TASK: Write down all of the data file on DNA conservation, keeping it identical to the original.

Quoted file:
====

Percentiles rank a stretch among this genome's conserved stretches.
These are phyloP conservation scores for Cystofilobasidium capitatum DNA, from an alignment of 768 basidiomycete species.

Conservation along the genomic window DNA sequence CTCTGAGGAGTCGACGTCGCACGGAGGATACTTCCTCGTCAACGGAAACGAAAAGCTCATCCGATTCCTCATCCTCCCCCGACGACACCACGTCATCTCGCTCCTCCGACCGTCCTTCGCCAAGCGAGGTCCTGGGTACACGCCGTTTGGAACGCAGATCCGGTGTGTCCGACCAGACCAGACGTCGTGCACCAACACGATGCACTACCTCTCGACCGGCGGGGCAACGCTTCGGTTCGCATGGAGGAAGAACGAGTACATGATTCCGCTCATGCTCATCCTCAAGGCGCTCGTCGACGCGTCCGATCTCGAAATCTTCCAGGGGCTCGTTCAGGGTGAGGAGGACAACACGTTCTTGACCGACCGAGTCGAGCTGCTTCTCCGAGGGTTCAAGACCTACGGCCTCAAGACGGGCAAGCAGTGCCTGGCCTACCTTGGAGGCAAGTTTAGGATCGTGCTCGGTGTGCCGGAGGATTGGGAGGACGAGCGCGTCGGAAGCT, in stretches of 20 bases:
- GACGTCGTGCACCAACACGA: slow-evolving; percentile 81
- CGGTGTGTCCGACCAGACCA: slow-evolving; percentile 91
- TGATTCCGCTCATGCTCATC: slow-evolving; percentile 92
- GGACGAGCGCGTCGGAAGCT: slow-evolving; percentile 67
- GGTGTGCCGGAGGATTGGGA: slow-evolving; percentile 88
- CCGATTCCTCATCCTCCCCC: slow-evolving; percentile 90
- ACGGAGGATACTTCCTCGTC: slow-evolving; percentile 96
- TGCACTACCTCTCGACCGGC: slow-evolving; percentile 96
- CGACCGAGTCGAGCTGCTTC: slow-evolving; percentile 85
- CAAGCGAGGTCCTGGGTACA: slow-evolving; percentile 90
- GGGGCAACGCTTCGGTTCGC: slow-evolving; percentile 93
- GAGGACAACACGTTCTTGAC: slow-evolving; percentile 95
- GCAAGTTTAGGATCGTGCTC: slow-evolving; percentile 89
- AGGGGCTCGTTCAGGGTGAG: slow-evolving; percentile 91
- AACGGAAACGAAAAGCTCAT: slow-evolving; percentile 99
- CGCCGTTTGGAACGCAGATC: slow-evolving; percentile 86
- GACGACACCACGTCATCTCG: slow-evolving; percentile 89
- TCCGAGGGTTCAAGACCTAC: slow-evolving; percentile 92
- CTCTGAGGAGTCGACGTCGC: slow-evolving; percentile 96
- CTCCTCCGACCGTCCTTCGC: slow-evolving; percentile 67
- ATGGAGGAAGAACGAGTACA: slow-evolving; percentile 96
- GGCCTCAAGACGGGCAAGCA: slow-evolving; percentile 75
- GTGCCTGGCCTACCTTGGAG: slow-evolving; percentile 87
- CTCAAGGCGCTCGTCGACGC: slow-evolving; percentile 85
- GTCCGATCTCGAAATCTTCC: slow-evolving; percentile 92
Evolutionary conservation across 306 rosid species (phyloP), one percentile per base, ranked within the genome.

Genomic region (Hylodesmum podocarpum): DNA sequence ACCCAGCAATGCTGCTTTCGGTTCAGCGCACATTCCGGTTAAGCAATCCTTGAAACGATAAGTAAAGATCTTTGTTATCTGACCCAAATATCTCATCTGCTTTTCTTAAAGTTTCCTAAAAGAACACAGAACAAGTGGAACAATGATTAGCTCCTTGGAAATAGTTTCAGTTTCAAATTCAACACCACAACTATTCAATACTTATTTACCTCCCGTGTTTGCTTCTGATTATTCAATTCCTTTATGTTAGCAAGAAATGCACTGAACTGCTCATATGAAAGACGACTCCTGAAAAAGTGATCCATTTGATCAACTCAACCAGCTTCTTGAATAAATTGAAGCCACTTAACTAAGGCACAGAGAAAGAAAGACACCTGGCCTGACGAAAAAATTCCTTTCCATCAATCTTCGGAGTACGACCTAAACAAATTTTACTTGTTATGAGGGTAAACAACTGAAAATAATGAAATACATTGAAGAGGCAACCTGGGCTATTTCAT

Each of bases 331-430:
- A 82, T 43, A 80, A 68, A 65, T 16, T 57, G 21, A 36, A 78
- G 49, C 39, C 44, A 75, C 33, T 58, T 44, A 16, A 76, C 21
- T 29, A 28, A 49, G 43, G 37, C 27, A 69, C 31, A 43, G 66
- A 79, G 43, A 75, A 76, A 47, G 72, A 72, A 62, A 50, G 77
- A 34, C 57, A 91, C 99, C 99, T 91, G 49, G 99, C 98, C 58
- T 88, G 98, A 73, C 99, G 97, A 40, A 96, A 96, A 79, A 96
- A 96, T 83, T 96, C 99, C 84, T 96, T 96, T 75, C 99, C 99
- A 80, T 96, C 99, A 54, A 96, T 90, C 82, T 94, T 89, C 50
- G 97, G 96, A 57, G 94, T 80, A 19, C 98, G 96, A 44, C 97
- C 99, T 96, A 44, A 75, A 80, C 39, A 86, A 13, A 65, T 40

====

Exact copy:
Percentiles rank a stretch among this genome's conserved stretches.
These are phyloP conservation scores for Cystofilobasidium capitatum DNA, from an alignment of 768 basidiomycete species.

Conservation along the genomic window DNA sequence CTCTGAGGAGTCGACGTCGCACGGAGGATACTTCCTCGTCAACGGAAACGAAAAGCTCATCCGATTCCTCATCCTCCCCCGACGACACCACGTCATCTCGCTCCTCCGACCGTCCTTCGCCAAGCGAGGTCCTGGGTACACGCCGTTTGGAACGCAGATCCGGTGTGTCCGACCAGACCAGACGTCGTGCACCAACACGATGCACTACCTCTCGACCGGCGGGGCAACGCTTCGGTTCGCATGGAGGAAGAACGAGTACATGATTCCGCTCATGCTCATCCTCAAGGCGCTCGTCGACGCGTCCGATCTCGAAATCTTCCAGGGGCTCGTTCAGGGTGAGGAGGACAACACGTTCTTGACCGACCGAGTCGAGCTGCTTCTCCGAGGGTTCAAGACCTACGGCCTCAAGACGGGCAAGCAGTGCCTGGCCTACCTTGGAGGCAAGTTTAGGATCGTGCTCGGTGTGCCGGAGGATTGGGAGGACGAGCGCGTCGGAAGCT, in stretches of 20 bases:
- GACGTCGTGCACCAACACGA: slow-evolving; percentile 81
- CGGTGTGTCCGACCAGACCA: slow-evolving; percentile 91
- TGATTCCGCTCATGCTCATC: slow-evolving; percentile 92
- GGACGAGCGCGTCGGAAGCT: slow-evolving; percentile 67
- GGTGTGCCGGAGGATTGGGA: slow-evolving; percentile 88
- CCGATTCCTCATCCTCCCCC: slow-evolving; percentile 90
- ACGGAGGATACTTCCTCGTC: slow-evolving; percentile 96
- TGCACTACCTCTCGACCGGC: slow-evolving; percentile 96
- CGACCGAGTCGAGCTGCTTC: slow-evolving; percentile 85
- CAAGCGAGGTCCTGGGTACA: slow-evolving; percentile 90
- GGGGCAACGCTTCGGTTCGC: slow-evolving; percentile 93
- GAGGACAACACGTTCTTGAC: slow-evolving; percentile 95
- GCAAGTTTAGGATCGTGCTC: slow-evolving; percentile 89
- AGGGGCTCGTTCAGGGTGAG: slow-evolving; percentile 91
- AACGGAAACGAAAAGCTCAT: slow-evolving; percentile 99
- CGCCGTTTGGAACGCAGATC: slow-evolving; percentile 86
- GACGACACCACGTCATCTCG: slow-evolving; percentile 89
- TCCGAGGGTTCAAGACCTAC: slow-evolving; percentile 92
- CTCTGAGGAGTCGACGTCGC: slow-evolving; percentile 96
- CTCCTCCGACCGTCCTTCGC: slow-evolving; percentile 67
- ATGGAGGAAGAACGAGTACA: slow-evolving; percentile 96
- GGCCTCAAGACGGGCAAGCA: slow-evolving; percentile 75
- GTGCCTGGCCTACCTTGGAG: slow-evolving; percentile 87
- CTCAAGGCGCTCGTCGACGC: slow-evolving; percentile 85
- GTCCGATCTCGAAATCTTCC: slow-evolving; percentile 92
Evolutionary conservation across 306 rosid species (phyloP), one percentile per base, ranked within the genome.

Genomic region (Hylodesmum podocarpum): DNA sequence ACCCAGCAATGCTGCTTTCGGTTCAGCGCACATTCCGGTTAAGCAATCCTTGAAACGATAAGTAAAGATCTTTGTTATCTGACCCAAATATCTCATCTGCTTTTCTTAAAGTTTCCTAAAAGAACACAGAACAAGTGGAACAATGATTAGCTCCTTGGAAATAGTTTCAGTTTCAAATTCAACACCACAACTATTCAATACTTATTTACCTCCCGTGTTTGCTTCTGATTATTCAATTCCTTTATGTTAGCAAGAAATGCACTGAACTGCTCATATGAAAGACGACTCCTGAAAAAGTGATCCATTTGATCAACTCAACCAGCTTCTTGAATAAATTGAAGCCACTTAACTAAGGCACAGAGAAAGAAAGACACCTGGCCTGACGAAAAAATTCCTTTCCATCAATCTTCGGAGTACGACCTAAACAAATTTTACTTGTTATGAGGGTAAACAACTGAAAATAATGAAATACATTGAAGAGGCAACCTGGGCTATTTCAT

Each of bases 331-430:
- A 82, T 43, A 80, A 68, A 65, T 16, T 57, G 21, A 36, A 78
- G 49, C 39, C 44, A 75, C 33, T 58, T 44, A 16, A 76, C 21
- T 29, A 28, A 49, G 43, G 37, C 27, A 69, C 31, A 43, G 66
- A 79, G 43, A 75, A 76, A 47, G 72, A 72, A 62, A 50, G 77
- A 34, C 57, A 91, C 99, C 99, T 91, G 49, G 99, C 98, C 58
- T 88, G 98, A 73, C 99, G 97, A 40, A 96, A 96, A 79, A 96
- A 96, T 83, T 96, C 99, C 84, T 96, T 96, T 75, C 99, C 99
- A 80, T 96, C 99, A 54, A 96, T 90, C 82, T 94, T 89, C 50
- G 97, G 96, A 57, G 94, T 80, A 19, C 98, G 96, A 44, C 97
- C 99, T 96, A 44, A 75, A 80, C 39, A 86, A 13, A 65, T 40